Mod note: fixed fpp typo
posted by jessamyn (staff) at 4:36 AM on April 18, 2006

anyone see "genghis blues"? Feynman lives!
posted by phaedon at 5:35 AM on April 18, 2006

Pruner , is infinity really that bad ? I always thought that story would make a good movie. Is it just played like a sappy tearjerker ?
posted by grex at 7:30 AM on April 18, 2006

anyone see "genghis blues"? Feynman lives!

Ha! Totally. That was a neat movie [here's the website, and here's a description for the uninitiated]. I went to a showing of the movie here in New York in late 2000 I think, where Ralph Leighton spoke, and Kongar-ol Ondar sang.

I will forever remember the scene where they are in the middle of the steppes, drinking vodka made from goat's milk.
posted by dammitjim at 11:58 AM on April 18, 2006

This was a nice video, thanks for the link.

Feynman is wrong about the social sciences for an oft-repeated egotistical reason popular with many hard scientists. First, he takes umbrage at the use of the word science, although it's clearly used in a way different than it is by physicists. In the phrase The social Sciences, the word is much more akin to the use of the word art in the phrase The Medical Arts: it's a non-specific noun used to cover a broad range of human endeavor. That definition is well-represented in dictionaries.

But his real mistake is implicit in his description of himself as a young man who was not at all interested in the humanities. He confuses, to the elevation of his own skills and interests, the knowledge produced by science with the only knowledge that matters when describing the world. It's true that for understanding the working of electrons, his knowledge is the most important and useful, but for understanding human interaction, not so much. The idea that psychology will only be useful when neurologists coral consciousness inside a multi-layered model of the brain ignores so much of human culture it's perverse. While ostensibly rejecting metaphysical explanations, Feynman, at the end of his interview, puts science into just such a position, not when he talks about radical doubt and questioning, but when he suggests through his half-assed critique of social science. Not incidentally, the question of whether organic veggies are better for you is actually a question of science.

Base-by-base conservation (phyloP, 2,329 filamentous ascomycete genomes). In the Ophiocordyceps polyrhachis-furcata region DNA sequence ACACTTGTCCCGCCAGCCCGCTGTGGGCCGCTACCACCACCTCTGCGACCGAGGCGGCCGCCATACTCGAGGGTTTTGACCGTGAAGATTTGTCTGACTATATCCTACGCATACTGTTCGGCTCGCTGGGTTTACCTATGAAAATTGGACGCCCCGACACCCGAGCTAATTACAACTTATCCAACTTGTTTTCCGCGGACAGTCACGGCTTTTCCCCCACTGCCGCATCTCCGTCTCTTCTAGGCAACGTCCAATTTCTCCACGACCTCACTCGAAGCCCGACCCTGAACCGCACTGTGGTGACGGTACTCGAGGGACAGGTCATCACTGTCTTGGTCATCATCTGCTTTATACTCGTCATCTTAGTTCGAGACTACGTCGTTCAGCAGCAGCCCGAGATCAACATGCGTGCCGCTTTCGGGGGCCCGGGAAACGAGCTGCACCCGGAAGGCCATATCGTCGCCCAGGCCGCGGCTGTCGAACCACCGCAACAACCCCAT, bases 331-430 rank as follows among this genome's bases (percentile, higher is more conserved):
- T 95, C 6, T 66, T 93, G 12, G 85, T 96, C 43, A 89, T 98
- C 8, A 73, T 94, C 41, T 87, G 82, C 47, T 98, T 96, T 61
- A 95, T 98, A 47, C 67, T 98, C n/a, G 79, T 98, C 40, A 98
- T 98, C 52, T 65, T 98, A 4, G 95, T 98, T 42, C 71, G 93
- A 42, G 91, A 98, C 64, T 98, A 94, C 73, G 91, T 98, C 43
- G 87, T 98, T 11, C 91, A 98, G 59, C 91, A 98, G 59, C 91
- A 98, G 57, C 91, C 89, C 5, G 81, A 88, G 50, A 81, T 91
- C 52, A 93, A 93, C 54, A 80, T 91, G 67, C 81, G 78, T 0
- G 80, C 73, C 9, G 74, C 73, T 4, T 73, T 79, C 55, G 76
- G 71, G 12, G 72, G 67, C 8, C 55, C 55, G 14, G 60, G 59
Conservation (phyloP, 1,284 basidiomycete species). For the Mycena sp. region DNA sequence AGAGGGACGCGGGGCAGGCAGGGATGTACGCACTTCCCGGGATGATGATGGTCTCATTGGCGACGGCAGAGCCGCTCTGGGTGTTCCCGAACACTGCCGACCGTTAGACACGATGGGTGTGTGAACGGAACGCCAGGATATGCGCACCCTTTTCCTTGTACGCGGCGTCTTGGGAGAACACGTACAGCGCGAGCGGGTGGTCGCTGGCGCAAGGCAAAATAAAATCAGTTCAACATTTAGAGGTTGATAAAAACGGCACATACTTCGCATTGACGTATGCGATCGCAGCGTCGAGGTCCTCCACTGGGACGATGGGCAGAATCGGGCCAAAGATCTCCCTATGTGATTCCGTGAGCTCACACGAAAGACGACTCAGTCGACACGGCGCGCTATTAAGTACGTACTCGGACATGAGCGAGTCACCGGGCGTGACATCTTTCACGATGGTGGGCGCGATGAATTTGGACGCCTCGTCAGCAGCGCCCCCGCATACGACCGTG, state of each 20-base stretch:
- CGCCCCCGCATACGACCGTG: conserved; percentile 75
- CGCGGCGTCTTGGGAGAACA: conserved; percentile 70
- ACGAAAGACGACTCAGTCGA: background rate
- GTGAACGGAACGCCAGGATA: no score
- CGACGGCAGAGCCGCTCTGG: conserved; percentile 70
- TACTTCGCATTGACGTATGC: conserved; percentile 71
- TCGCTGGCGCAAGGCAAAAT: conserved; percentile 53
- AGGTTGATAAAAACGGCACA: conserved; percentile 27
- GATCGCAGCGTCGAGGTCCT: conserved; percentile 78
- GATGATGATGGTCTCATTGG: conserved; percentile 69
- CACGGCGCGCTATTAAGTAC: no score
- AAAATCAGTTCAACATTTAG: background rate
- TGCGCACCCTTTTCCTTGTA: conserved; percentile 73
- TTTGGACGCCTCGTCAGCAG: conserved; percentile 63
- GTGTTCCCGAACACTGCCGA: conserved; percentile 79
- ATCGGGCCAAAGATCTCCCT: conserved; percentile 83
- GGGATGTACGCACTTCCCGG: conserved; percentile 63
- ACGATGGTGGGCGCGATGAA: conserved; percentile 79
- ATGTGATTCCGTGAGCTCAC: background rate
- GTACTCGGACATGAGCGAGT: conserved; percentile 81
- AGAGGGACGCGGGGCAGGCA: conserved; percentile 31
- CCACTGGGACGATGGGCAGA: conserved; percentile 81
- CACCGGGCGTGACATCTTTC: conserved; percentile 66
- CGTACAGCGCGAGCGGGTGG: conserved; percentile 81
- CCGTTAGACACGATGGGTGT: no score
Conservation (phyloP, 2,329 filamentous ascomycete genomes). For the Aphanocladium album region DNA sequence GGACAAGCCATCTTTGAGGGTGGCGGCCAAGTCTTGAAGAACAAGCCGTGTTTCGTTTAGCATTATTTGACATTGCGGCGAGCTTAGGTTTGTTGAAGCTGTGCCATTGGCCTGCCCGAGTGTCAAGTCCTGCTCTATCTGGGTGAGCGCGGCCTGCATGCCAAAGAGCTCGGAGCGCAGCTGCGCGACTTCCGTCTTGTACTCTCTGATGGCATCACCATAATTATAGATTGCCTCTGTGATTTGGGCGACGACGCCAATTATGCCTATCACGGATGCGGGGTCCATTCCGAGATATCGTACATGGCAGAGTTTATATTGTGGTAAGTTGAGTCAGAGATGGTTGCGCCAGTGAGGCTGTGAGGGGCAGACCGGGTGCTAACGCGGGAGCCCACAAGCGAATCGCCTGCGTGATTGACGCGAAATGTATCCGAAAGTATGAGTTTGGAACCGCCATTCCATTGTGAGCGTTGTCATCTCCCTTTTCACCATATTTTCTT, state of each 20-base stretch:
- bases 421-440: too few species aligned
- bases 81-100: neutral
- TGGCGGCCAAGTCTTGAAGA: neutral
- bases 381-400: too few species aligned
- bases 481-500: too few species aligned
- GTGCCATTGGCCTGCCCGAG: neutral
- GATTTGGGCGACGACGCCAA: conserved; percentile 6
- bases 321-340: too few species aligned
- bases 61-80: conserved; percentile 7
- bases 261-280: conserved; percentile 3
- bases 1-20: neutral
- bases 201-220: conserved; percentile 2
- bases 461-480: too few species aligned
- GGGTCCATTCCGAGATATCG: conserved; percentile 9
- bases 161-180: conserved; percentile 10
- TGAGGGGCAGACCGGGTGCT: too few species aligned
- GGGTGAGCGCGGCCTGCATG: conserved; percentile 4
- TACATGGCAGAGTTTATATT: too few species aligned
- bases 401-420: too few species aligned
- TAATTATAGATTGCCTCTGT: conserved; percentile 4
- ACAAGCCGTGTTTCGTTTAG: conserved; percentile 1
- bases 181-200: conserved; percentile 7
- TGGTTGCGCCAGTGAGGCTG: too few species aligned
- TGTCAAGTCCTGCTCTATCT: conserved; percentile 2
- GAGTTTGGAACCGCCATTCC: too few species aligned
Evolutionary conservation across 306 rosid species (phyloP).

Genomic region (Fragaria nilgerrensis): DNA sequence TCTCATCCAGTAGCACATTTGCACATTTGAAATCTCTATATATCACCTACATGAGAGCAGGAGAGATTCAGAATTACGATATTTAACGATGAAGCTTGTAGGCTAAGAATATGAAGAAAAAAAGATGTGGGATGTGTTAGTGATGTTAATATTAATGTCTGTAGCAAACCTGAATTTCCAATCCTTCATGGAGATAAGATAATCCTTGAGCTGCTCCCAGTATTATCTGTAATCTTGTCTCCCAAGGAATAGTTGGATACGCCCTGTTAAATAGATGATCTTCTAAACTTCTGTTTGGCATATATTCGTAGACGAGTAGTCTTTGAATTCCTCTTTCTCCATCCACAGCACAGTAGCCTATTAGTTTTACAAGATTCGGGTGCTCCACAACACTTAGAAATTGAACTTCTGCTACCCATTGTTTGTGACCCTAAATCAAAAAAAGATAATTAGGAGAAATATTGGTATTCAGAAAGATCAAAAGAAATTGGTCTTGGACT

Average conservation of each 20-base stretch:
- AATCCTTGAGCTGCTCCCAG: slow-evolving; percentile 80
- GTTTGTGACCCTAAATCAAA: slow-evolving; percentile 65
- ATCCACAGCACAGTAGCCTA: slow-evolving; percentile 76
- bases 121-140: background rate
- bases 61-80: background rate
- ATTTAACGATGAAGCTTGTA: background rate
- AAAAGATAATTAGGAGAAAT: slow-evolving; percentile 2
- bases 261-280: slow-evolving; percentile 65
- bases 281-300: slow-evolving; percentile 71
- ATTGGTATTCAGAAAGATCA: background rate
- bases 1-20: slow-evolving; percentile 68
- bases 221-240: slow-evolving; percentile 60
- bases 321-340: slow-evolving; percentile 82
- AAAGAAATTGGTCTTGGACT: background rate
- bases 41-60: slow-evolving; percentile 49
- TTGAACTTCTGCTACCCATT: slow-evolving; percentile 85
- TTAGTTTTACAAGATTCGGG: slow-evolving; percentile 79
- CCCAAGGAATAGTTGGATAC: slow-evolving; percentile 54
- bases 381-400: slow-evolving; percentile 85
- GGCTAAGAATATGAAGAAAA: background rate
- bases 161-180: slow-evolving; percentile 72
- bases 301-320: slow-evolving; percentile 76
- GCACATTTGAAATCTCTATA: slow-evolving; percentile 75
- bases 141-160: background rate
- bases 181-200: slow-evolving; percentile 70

posted by OmieWise at 12:20 PM on April 18, 2006

By the way, that page with the Feynman stories that metaMonkey linked seems to be maintained by a Google employee. I found her Desktop Search blog to be extrememly interesting.

And why am I in bold now (at least in preview)?

posted by Squid Voltaire at 1:46 PM on April 18, 2006

grex – it's a terrible movie, primarily focusing on Feynman's relationship with his first wife, who was in a sanitorium suffering from TB while he was working on the Manhattan Project.

very sappy indeed.

interestingly, he borrowed the car of German physicist Klaus Fuchs – who was later discovered to be a spy – to visit his wife. I don't remember whether that was portrayed in the movie.
posted by pruner at 4:01 PM on April 18, 2006

I just finished watching the video (dl took looooong time).

That piece at the end about about faith and doubt is one of the most uplifting speeches I have ever heard .

I agree with the rebuttals to drmarcj's criticism of Feynman's views on social science, Feynman would probably approve of some current attempts at social science like social network theory,and advances in cognition research.However there has to be some value in performing ethnographic studies while science slowly advances toward a rigorous theory of social interaction.
posted by grex at 6:34 PM on April 18, 2006

I first saw 'Surely You're Joking Mr. Feynman' sitting on the bookshelves when I was fresh out of high school. Several years later a girlfriend turned me onto it and since then I've diverted off in a myriad of directions, even meeting people who knew Feynman personally or who were in some way affiliated with him. Truly a remarkable man and hopefully an inspiration to many who otherwise might have thought of themselves as insignificant and unremarkable otherwise. Follow your dreams, pursue your bliss and in doing so realize nirvana, infinity, wonder.
Feynman, Dyson, Bethe, Einstien, Thorn, Greeley, Mutch, Schmidt and a myriad of others I owe for waking me up and giving me cause to take a really good look all around me and aspire to truly understand and question all. The universe is a much more fascinating and involving place because of people like them.
posted by mk1gti at 9:37 PM on April 19, 2006

« Older One Red Paperclip turns into a year in Phoenix   |   2005 National Recording Registry Newer »

This thread has been archived and is closed to new comments